"Fear the Future," Annie Clark's current tour forebodes. But what of the wicked, icky present? Naturally, she has some freaky notions on how to deal with that too. In her current state, at the high-camp apex of a parabolic shuttle blast, the one-woman exhibition better known as St. Vincent has untethered herself from all expectations or preconceived notions about who she was, is or should become. Clark is her own gravitational force now, bending and reshaping everything around her to her particular aesthetic will: karaoke-crushing SZA and Rihanna, The Clash and The Beatles; taking her "near-future cult leader" persona (from 2014's Grammy-swiping self-titled dynamo), tricking it out in red leather and spikes and tattooing it with a riding crop. The welted pop she wallops on Masseduction (Loma Vista) is so assaulting, it's exhausting. You have little choice but to submit. "Pills" is ridiculous and sublime. The title track — led by the oleander LP credo "I can't turn off what turns me on" — is her best claim yet to Prince's abdicated crown. "Sugarboy" and "Los Ageless" share the same Jack Antonoff-played synth refrain and Midnight Cowboy-in-a-Tatooine-cantina kinkiness. "Savior" invites her aunt and uncle, Patricia and Charles Andress (of jazz duo Tuck & Patti), to join in on some scalding cosplay. It's no wonder she and David Byrne each found beauty in the other's beast. In 1985, on Music for "The Knee Plays", Byrne sang, "In the future, TV will be so good that the printed word will function as an artform only." Clark's rejoinder, from St. Vincent banger "Digital Witness," three decades later: "People turn the TV on / It looks just like a window." Tickets $40-$169.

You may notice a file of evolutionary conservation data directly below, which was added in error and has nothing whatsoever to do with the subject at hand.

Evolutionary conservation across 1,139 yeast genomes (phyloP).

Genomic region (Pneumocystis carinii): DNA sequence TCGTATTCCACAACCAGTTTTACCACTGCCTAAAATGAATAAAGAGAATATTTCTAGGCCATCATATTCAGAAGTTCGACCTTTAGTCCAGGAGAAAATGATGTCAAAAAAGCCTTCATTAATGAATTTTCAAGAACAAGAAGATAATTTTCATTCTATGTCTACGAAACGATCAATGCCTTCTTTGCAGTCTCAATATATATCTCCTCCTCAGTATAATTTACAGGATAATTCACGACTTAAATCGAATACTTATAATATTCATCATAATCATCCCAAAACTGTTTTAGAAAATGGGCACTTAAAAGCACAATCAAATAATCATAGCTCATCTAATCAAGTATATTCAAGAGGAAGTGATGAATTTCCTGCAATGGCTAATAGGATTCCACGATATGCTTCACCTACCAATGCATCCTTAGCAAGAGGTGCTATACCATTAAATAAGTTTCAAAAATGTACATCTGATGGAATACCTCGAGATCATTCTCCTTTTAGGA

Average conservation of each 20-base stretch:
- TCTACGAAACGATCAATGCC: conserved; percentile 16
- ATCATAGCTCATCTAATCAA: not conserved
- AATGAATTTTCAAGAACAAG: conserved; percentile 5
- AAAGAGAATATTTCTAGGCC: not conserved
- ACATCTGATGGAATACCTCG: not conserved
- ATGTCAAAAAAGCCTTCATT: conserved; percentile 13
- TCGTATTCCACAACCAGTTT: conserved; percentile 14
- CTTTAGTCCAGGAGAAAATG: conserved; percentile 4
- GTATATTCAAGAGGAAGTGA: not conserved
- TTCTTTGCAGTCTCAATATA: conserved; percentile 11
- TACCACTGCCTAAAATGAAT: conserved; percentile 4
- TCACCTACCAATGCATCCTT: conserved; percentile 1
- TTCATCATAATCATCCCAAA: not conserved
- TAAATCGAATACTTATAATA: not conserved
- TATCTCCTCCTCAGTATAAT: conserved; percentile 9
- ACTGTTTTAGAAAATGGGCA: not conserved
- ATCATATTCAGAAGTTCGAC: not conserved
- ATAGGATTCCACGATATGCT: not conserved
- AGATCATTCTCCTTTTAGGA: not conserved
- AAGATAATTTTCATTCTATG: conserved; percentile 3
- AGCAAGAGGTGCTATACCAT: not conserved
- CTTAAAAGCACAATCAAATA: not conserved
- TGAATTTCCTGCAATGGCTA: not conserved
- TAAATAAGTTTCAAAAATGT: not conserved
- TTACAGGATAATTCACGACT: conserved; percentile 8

At 8 p.m. Feb. 19. Civic Theatre, 510 O'Keefe Ave., (504) 272-0865; www.civicnola.com.